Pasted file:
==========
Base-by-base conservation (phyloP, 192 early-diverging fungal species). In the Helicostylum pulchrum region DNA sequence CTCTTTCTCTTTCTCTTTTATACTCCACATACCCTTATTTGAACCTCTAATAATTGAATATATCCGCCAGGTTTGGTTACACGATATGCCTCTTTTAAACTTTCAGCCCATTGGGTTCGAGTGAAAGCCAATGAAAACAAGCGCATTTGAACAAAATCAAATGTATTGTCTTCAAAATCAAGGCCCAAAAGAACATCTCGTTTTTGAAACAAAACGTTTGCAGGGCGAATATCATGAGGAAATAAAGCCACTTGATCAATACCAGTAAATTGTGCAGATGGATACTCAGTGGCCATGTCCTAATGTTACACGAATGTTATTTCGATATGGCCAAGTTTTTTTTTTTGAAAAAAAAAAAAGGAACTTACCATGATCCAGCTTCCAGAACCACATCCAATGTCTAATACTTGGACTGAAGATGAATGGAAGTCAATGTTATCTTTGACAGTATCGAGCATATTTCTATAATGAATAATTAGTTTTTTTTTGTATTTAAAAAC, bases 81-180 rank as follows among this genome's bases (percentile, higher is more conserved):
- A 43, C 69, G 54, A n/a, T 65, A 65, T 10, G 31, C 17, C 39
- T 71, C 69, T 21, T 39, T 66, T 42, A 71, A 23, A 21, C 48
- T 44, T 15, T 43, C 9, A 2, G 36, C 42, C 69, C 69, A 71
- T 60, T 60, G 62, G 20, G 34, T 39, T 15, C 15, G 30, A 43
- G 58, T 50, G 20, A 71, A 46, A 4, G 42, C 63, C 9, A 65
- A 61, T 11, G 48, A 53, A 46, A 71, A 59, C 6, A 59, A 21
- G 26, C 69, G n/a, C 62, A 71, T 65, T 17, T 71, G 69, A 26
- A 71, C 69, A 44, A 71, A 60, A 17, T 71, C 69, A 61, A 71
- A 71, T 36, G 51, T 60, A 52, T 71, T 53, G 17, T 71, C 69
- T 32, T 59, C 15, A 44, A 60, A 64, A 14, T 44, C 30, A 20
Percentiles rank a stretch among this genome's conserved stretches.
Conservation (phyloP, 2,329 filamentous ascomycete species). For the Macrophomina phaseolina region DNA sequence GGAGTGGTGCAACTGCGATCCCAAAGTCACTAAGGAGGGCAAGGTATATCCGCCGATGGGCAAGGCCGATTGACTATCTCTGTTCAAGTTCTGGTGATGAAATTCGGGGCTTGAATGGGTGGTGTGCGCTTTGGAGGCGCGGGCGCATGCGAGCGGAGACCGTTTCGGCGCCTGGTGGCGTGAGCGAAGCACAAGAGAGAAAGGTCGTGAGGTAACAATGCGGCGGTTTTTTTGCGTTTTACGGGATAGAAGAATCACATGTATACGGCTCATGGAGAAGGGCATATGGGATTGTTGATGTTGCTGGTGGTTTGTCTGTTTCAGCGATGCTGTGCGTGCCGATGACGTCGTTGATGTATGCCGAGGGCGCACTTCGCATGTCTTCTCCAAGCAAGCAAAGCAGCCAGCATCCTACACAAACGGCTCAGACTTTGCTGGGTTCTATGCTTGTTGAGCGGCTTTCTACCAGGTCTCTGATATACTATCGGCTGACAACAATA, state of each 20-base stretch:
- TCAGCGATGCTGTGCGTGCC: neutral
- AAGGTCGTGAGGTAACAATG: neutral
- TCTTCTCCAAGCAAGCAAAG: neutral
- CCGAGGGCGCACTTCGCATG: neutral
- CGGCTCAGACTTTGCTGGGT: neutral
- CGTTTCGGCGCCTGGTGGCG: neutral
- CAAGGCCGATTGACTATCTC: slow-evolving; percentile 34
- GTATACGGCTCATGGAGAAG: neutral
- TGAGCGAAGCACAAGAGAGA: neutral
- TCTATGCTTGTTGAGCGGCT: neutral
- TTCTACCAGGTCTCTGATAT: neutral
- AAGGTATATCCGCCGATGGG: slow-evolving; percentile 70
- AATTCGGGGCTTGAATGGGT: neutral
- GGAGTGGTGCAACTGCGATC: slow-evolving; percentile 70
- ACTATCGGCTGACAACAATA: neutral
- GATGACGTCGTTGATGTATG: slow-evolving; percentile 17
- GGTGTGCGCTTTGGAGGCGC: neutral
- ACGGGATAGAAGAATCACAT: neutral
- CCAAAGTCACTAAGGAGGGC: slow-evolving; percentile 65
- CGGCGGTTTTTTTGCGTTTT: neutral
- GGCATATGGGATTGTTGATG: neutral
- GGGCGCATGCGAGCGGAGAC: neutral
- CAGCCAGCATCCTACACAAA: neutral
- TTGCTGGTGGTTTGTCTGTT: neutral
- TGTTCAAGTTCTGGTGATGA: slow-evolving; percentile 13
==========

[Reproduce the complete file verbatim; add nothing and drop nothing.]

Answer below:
Base-by-base conservation (phyloP, 192 early-diverging fungal species). In the Helicostylum pulchrum region DNA sequence CTCTTTCTCTTTCTCTTTTATACTCCACATACCCTTATTTGAACCTCTAATAATTGAATATATCCGCCAGGTTTGGTTACACGATATGCCTCTTTTAAACTTTCAGCCCATTGGGTTCGAGTGAAAGCCAATGAAAACAAGCGCATTTGAACAAAATCAAATGTATTGTCTTCAAAATCAAGGCCCAAAAGAACATCTCGTTTTTGAAACAAAACGTTTGCAGGGCGAATATCATGAGGAAATAAAGCCACTTGATCAATACCAGTAAATTGTGCAGATGGATACTCAGTGGCCATGTCCTAATGTTACACGAATGTTATTTCGATATGGCCAAGTTTTTTTTTTTGAAAAAAAAAAAAGGAACTTACCATGATCCAGCTTCCAGAACCACATCCAATGTCTAATACTTGGACTGAAGATGAATGGAAGTCAATGTTATCTTTGACAGTATCGAGCATATTTCTATAATGAATAATTAGTTTTTTTTTGTATTTAAAAAC, bases 81-180 rank as follows among this genome's bases (percentile, higher is more conserved):
- A 43, C 69, G 54, A n/a, T 65, A 65, T 10, G 31, C 17, C 39
- T 71, C 69, T 21, T 39, T 66, T 42, A 71, A 23, A 21, C 48
- T 44, T 15, T 43, C 9, A 2, G 36, C 42, C 69, C 69, A 71
- T 60, T 60, G 62, G 20, G 34, T 39, T 15, C 15, G 30, A 43
- G 58, T 50, G 20, A 71, A 46, A 4, G 42, C 63, C 9, A 65
- A 61, T 11, G 48, A 53, A 46, A 71, A 59, C 6, A 59, A 21
- G 26, C 69, G n/a, C 62, A 71, T 65, T 17, T 71, G 69, A 26
- A 71, C 69, A 44, A 71, A 60, A 17, T 71, C 69, A 61, A 71
- A 71, T 36, G 51, T 60, A 52, T 71, T 53, G 17, T 71, C 69
- T 32, T 59, C 15, A 44, A 60, A 64, A 14, T 44, C 30, A 20
Percentiles rank a stretch among this genome's conserved stretches.
Conservation (phyloP, 2,329 filamentous ascomycete species). For the Macrophomina phaseolina region DNA sequence GGAGTGGTGCAACTGCGATCCCAAAGTCACTAAGGAGGGCAAGGTATATCCGCCGATGGGCAAGGCCGATTGACTATCTCTGTTCAAGTTCTGGTGATGAAATTCGGGGCTTGAATGGGTGGTGTGCGCTTTGGAGGCGCGGGCGCATGCGAGCGGAGACCGTTTCGGCGCCTGGTGGCGTGAGCGAAGCACAAGAGAGAAAGGTCGTGAGGTAACAATGCGGCGGTTTTTTTGCGTTTTACGGGATAGAAGAATCACATGTATACGGCTCATGGAGAAGGGCATATGGGATTGTTGATGTTGCTGGTGGTTTGTCTGTTTCAGCGATGCTGTGCGTGCCGATGACGTCGTTGATGTATGCCGAGGGCGCACTTCGCATGTCTTCTCCAAGCAAGCAAAGCAGCCAGCATCCTACACAAACGGCTCAGACTTTGCTGGGTTCTATGCTTGTTGAGCGGCTTTCTACCAGGTCTCTGATATACTATCGGCTGACAACAATA, state of each 20-base stretch:
- TCAGCGATGCTGTGCGTGCC: neutral
- AAGGTCGTGAGGTAACAATG: neutral
- TCTTCTCCAAGCAAGCAAAG: neutral
- CCGAGGGCGCACTTCGCATG: neutral
- CGGCTCAGACTTTGCTGGGT: neutral
- CGTTTCGGCGCCTGGTGGCG: neutral
- CAAGGCCGATTGACTATCTC: slow-evolving; percentile 34
- GTATACGGCTCATGGAGAAG: neutral
- TGAGCGAAGCACAAGAGAGA: neutral
- TCTATGCTTGTTGAGCGGCT: neutral
- TTCTACCAGGTCTCTGATAT: neutral
- AAGGTATATCCGCCGATGGG: slow-evolving; percentile 70
- AATTCGGGGCTTGAATGGGT: neutral
- GGAGTGGTGCAACTGCGATC: slow-evolving; percentile 70
- ACTATCGGCTGACAACAATA: neutral
- GATGACGTCGTTGATGTATG: slow-evolving; percentile 17
- GGTGTGCGCTTTGGAGGCGC: neutral
- ACGGGATAGAAGAATCACAT: neutral
- CCAAAGTCACTAAGGAGGGC: slow-evolving; percentile 65
- CGGCGGTTTTTTTGCGTTTT: neutral
- GGCATATGGGATTGTTGATG: neutral
- GGGCGCATGCGAGCGGAGAC: neutral
- CAGCCAGCATCCTACACAAA: neutral
- TTGCTGGTGGTTTGTCTGTT: neutral
- TGTTCAAGTTCTGGTGATGA: slow-evolving; percentile 13